It wouldn't take a lot for Oklahoma to trend one way or the other given we're still a pretty small population state and that our voter participation is SO LOW - if a candidate was able to get Dems and Independents energized and turnout into the 70% range the entire state would flip. Alas, Compared to say a Florida or Texas where even several hundred thousand new residents a year doesn't swing the needle one way or the other because they're already so populated.

If people actually got out and voted in Oklahoma we could change the dynamic a lot. It's easier to blame Republicans though than accept the fact a lot of what is happening in Oklahoma now is Democrat & Independents fault for not showing up to vote. I'm not a Republican either, and until the state party and people who want to see things like education investments, better infrastructure, more economic development do some sole searching and accept we're part at fault and stop the incessant pity party things won't ever change. I blame Moderate Republicans too because they are increasingly staying home too and letting local, state, and national seats be highjacked with obstructionists who have no intention on enacting any policies and are only out for Twitter followers and culture war "wins" so they can grift off people.  

While Republicans do outnumber Democrats - there is a sizable Independent voter population that tends to not vote. If you add in Independents with Democrats there as many as republicans. It's something I can't seem to figure out is how to get Independent voters more involved and get Democrats to show up to the polls. Do they just hate the candidates that are running, do they think there's just no chance to win so they don't bother? I don't know - but it's frustrating to watch. Republicans have no problem in showing up to vote in Oklahoma and that's why are state wide elections tend to be lop sided as of late. When you have 60-70% of them show up and around 50% of Democrats/Independents you get what you get. Nearly 50K Republicans did not vote for Stitt or Walters that voted for Mullin and others. If just a small portion of more democrats showed up both of them would no longer be in office. Only way to change is to get people to vote more or hope the large influx of population to Oklahoma will show up and vote and move things more back to the middle.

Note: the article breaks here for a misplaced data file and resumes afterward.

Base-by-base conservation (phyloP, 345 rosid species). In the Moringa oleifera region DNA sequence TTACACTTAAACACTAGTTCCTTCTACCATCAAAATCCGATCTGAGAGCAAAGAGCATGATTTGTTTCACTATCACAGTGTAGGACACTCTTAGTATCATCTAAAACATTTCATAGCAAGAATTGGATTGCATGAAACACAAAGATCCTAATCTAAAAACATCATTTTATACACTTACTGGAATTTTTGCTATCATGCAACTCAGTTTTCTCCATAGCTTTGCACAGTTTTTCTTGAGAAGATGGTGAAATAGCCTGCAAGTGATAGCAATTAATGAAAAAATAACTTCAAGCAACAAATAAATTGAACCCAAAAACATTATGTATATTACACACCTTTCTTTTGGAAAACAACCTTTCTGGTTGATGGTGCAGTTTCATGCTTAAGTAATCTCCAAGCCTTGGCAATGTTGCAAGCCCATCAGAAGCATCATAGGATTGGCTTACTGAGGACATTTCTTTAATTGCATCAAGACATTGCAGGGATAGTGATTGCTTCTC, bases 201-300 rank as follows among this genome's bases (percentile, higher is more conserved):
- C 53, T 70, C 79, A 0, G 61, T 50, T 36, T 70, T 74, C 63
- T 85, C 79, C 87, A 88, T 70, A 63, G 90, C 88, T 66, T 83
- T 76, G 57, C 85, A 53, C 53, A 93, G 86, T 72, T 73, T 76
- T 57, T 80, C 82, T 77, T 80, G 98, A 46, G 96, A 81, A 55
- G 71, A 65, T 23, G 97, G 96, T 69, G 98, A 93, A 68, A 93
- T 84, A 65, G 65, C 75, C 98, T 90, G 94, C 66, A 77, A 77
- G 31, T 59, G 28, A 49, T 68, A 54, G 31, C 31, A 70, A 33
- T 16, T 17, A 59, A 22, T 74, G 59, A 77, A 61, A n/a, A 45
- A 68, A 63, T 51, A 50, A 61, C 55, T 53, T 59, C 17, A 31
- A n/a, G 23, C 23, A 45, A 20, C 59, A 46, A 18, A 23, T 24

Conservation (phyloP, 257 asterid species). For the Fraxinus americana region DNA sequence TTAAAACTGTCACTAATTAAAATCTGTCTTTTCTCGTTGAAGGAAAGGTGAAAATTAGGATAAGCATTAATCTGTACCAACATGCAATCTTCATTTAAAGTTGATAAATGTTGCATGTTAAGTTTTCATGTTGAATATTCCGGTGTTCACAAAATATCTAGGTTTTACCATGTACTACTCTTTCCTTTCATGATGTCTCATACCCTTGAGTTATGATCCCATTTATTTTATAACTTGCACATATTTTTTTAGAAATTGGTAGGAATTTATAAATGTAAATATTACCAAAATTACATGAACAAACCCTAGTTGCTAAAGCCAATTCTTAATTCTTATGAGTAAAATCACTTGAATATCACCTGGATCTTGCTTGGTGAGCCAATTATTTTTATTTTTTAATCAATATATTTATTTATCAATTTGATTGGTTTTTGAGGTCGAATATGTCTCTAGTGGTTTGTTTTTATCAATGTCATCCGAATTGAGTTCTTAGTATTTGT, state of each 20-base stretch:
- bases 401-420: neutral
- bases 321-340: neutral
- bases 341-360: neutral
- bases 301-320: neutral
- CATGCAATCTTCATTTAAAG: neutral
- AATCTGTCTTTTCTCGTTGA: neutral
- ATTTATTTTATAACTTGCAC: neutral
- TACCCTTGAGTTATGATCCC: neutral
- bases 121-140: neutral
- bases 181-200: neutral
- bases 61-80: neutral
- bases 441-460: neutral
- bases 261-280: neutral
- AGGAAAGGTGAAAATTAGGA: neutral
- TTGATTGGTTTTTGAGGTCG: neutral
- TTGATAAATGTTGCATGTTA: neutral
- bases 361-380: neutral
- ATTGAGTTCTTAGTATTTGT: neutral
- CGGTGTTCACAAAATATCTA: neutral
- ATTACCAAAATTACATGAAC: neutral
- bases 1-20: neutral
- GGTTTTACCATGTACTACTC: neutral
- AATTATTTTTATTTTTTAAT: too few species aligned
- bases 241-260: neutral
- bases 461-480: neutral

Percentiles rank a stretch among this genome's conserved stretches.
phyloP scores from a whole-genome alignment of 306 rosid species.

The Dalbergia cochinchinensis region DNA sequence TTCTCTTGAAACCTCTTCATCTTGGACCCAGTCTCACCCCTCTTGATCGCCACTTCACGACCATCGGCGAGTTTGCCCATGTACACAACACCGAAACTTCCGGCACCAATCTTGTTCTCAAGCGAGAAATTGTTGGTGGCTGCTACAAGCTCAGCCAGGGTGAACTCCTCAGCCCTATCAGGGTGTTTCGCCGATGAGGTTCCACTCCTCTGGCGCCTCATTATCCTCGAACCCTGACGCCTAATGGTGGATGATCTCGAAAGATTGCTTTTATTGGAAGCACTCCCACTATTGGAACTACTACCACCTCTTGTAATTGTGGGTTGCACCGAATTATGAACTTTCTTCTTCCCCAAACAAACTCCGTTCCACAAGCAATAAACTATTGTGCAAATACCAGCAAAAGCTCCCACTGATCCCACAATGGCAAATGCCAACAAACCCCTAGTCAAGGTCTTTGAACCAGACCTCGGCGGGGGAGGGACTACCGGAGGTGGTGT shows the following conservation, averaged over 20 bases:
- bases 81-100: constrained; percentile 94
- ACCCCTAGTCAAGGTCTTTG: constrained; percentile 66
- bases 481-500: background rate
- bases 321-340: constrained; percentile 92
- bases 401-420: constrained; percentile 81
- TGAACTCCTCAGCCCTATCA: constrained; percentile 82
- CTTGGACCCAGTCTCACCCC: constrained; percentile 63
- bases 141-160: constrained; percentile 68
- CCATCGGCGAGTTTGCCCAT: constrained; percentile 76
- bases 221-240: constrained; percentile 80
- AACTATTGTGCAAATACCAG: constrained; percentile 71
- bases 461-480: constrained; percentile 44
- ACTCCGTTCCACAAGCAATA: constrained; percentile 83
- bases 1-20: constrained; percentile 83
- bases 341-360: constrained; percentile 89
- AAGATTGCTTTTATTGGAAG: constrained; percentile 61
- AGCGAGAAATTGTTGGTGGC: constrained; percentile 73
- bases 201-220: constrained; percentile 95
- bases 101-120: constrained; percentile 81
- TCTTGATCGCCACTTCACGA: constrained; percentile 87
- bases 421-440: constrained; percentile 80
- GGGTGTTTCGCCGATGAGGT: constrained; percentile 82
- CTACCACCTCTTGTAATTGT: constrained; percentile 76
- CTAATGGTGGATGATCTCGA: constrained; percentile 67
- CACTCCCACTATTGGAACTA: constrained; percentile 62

« Last Edit: March 16, 2023, 06:15:53 pm by LandArchPoke » Logged
swake
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« Reply #304 on: March 16, 2023, 06:30:06 pm »

South Carolina has a bill under consideration right now, with 21 sponsors, to make abortion a crime subject to the death penalty for the doctor and the woman.

https://www.nbcnews.com/politics/pol...alty-rcna75060

Our politics are not unique, or the most radical.
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LandArchPoke
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« Reply #305 on: March 16, 2023, 07:16:13 pm »

It's important, though, to delve deeper into the growth in Florida - it's mainly people retiring which is going to be a large number just because of the size of the boomer generation. California is seeing a negative migration (and it's really small) BUT it's mainly because old people are cashing out their houses and retiring elsewhere - at the same time they are almost totally offset by a younger generation moving to California. And yes, businesses are about profits but they're also about appearances that help their bottom line. Obviously, that matters more to some than others, but VW is trying to court a younger generation so they've been trying to stay out of the culture wars and making a big splash in Oklahoma could've been problematic (Germans don't take risks - it's not how Germans work). Ultimately though, Germans value organization and responsiveness in business, and the OK state government is neither as they're more focused on the culture wars than making sure the trains run on time (or that there are trains at all), which I'm sure was a huge factor in all this. That is one constant about red states - they aren't run well on any level which I think will continue to keep businesses out of them, unless it's a chemical factory or a child labor sweat shop or something that would prefer to not have oversight.

I can tell you 'appearances' is the key word there. They create DEI positions/divisions within the company to appear they are doing things all while still offering females less in compensation, passing over qualified candidate for a buddy's kid, refusing to give paid sick leave, etc. etc.